Maynooth & Celbridge—Cultivating Their Transition

‘Being The Change’ - Can we live more sustainably?
June 7, 2013 Updated: June 7, 2013

What with Ireland’s static economy and with many Irish families feeling the pinch, more and more people across the country are taking a step back and re-evaluating the way they live their lives. Can ‘the man on the street’ really do something about climate change, or the rapid depletion of global fossil fuel resources? Faced with a socio-economic system that seems to have failed them, or at least exposed them to the peaks and troughs of boom-time Ireland, some groups are searching for ways to make their communities more independent of the vagaries of global markets.

Transition Maynooth is a group of volunteers who are part of a wider network of transition towns all over the world that are looking to use the power of local community to respond, locally and ecologically, to the great challenges faced by mankind today: the end of the age of cheap oil, food security, and the impact of climate change. Transition Initiatives seek to develop resilience within communities, to make them better able to deal with future shortages or crises as they arise—or to prevent them occurring.

“When you begin to learn about these issues, it can be really overwhelming,” says Eileen McDermott of Cultivate Maynooth. “But I have found that the concept of ‘Being the Change’ is a really useful one to hold on to—it’s proactive, positive and genuinely useful. At a wider level it means building co-operation, learning, listening, facing the facts, and then taking responsibility for what I can do in my own life and within my circle of family and friends, as well as in the wider community in which I live and work.”

Some of the driving forces behind the projects are group member understandings that our food production, transport, and energy systems are heavily dependent on finite natural (mainly fossil fuel) resources, the use of which leads to unsustainable environmental degradation. While oil production looks likely to continue at present rates for the foreseeable future, the so-called ‘age of cheap oil’ is almost certainly over. If ‘supply shocks’ were to occur, or if energy prices were to double or treble, would we be able to afford or obtain even the simplest foods? Such situations are already reality for people in developing countries.

Shock-Proofing Agriculture

Nathan Jackson is the farmer from Celbridge’s Community-Supported Farm, and he believes Ireland has both strengths and weaknesses in terms of food supply and energy. 

“Compared to many European countries, Ireland is in a uniquely positive position,” he says. “We have a low population density, plenty of wilderness areas for producing biomass for energy, and plenty of good, rain-fed pasture capable (if managed correctly) of producing protein—beef, lamb and dairy—with very low energy inputs.”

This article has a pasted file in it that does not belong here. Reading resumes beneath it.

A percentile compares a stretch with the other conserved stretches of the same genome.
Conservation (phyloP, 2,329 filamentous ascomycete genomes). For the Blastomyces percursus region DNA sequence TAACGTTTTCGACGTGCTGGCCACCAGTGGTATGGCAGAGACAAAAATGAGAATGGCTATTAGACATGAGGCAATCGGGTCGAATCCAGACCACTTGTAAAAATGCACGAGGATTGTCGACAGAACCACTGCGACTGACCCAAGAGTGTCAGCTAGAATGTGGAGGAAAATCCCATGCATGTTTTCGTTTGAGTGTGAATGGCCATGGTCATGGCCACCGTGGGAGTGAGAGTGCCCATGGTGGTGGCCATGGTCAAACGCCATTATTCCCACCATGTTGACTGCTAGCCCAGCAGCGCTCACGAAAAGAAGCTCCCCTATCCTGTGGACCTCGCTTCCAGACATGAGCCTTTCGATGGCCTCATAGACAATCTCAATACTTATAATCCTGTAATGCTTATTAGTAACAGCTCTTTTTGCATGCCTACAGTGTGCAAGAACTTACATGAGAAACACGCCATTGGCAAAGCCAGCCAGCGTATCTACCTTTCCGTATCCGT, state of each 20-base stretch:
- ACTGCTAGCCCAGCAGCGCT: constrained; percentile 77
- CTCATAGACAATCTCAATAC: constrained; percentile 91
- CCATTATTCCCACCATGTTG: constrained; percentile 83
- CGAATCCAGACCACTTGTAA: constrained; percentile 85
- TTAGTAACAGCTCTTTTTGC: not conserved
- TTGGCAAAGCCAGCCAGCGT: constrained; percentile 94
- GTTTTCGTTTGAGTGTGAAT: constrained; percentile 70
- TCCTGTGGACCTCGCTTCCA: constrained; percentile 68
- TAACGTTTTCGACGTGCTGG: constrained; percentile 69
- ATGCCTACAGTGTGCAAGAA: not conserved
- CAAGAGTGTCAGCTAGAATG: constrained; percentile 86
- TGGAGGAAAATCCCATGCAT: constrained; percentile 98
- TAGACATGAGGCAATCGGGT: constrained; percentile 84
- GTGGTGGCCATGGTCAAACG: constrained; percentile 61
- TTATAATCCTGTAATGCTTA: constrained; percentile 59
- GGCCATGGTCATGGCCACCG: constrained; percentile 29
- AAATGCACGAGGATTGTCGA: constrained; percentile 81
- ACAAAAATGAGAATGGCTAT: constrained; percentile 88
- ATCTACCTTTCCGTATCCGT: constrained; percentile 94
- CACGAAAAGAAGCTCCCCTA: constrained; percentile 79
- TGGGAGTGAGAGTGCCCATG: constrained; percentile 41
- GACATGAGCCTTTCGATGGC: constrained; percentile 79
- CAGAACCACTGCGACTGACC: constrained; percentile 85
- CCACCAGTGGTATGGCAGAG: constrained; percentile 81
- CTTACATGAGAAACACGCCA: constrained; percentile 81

Jackson believes that Ireland has the potential to produce plenty of food and energy—if we are willing to make changes. 

“If we don’t want to change our lifestyles then we are in trouble, as we are highly dependent on cars and imports, and we’re at the tail end of the European gas supply lines. If we remain reliant on oil and gas, then we’re in for some very unpleasant shocks,” he says. 
Jackson regards climate change as an even greater threat than energy shortages. “As we’ve seen recently, even mild changes such as a wet summer followed by a long winter have decreased milk yields by 10 per cent and driven farmers to bankruptcy,” he says.

Jackson envisages a more resilient planning system to cope with climate instability and longer periods of drought, rain and cold, including the use of polytunnels and rainwater harvesting techniques. He also suggests that innovative solutions such as forest gardens could be used to make our food production systems more resilient to climatic uncertainties.

One of the founders of Cultivate Celbridge, Anne B. Ryan, has written several books and articles on these issues, including her examination of our culture of excessive consumption, Enough is Plenty. According to Ryan, the interrelationship between environment, society and economics is evident in the increased pressures on ecosystems—not just in Ireland, but internationally too. “Energy prices are rising, and with that, people are resorting to burning more peat and timber. Climate disruptions are reducing yields of crops and fodder, with greater amounts being imported from abroad and more nitrate fertilisers being used to increase yield, with associated runoff causing problems in watercourses,” she says. Ryan believes that the excessive degradation and potential collapse of valuable ecosystems in Ireland is likely, and points to more intensive agricultural policies as evidence.